18 January 2018
CRAIC adds Raman microspectroscopy to flagship UV-visible-NIR microspectrophotometer
© Semiconductor Today Magazine / Juno PublishiPicture: Disco’s DAL7440 KABRA laser saw.
CRAIC Technologies Inc of San Dimas, CA, USA has added Raman microspectroscopy to its flagship product: the 20/30 Perfect Vision microspectrophotometer.
Users can now acquire Raman spectra by integrating the new Apollo II Raman microspectrometer with the 20/30 PV. Together, the two systems offer multiple laser wavelengths, in addition to ultraviolet (UV)-visible-near infrared (NIR) absorbance, reflectance, fluorescence and emission microspectra. The 20/30 PV can acquire all these types of spectra from micron-scale samples rapidly and easily, says the firm. It can also acquire them from the same area because it features CRAIC’s proprietary optical aperturing technology. Additionally, the 20/30 PV features the ability to acquire images of these same microscopic samples in the UV, visible and NIR regions.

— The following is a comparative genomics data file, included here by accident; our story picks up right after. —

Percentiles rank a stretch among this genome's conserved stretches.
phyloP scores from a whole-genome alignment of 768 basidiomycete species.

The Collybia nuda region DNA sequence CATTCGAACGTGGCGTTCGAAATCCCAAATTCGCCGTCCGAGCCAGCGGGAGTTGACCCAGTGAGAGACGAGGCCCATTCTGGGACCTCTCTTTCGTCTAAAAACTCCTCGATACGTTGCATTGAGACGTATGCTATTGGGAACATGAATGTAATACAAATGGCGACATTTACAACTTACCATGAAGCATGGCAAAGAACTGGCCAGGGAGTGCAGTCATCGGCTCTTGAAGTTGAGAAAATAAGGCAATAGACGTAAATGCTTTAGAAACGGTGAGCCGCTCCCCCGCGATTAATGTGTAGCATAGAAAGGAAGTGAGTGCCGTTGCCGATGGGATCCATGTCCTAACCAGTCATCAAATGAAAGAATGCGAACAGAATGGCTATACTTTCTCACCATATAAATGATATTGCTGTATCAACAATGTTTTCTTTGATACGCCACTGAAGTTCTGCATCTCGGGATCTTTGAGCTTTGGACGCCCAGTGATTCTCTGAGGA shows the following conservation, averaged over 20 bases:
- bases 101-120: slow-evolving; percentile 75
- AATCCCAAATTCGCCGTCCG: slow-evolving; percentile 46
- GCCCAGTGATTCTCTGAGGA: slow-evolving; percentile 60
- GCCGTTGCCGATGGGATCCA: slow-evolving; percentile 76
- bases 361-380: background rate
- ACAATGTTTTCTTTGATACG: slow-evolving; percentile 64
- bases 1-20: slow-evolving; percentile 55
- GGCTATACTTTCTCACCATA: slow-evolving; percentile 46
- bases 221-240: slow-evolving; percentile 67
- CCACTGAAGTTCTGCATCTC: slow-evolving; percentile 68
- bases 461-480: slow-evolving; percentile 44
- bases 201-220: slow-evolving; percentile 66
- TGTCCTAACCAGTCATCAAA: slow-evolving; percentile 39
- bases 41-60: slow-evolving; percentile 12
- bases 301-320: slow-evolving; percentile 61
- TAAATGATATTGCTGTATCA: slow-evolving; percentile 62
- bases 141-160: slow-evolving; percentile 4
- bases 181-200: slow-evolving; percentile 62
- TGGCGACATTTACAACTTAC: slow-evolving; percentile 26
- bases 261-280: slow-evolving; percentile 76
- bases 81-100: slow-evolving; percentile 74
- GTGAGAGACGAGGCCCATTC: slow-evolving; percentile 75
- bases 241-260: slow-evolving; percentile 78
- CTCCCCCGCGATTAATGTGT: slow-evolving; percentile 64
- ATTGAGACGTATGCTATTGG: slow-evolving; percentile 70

Applications include, for example, development of the latest advanced materials (such as graphene and carbon nanotubes) as well as the measurement of semiconductor thin-film thickness.
“The 20/30 PV is now able to acquire vibrational spectra in addition to UV-visible-NIR spectra and images,” notes president Dr Paul Martin. “And using CRAIC Technologies proprietary optical technology, the Raman, UV-visible-NIR and luminescence spectra are all from the same area,” he adds. “The ability to acquire spectra using multiple techniques and of the same microscopic target area represents a strong advantage.”
The 20/30 PV microspectrophotometer is a self-contained unit that features UV-visible-NIR light sources, solid-state lasers, true UV-visible-NIR microscopy, sensitive Lightblades spectrometers and Lambdafire spectral and imaging software. Raman microspectroscopy is added via the Apollo Raman microspectroscopy packages. The Apollo II is a self-contained package including laser, spectrometer and hardware that is integrated with the 20/30 PV, giving multiple methods for analyzing microscopic samples rapidly and easily, says CRAIC.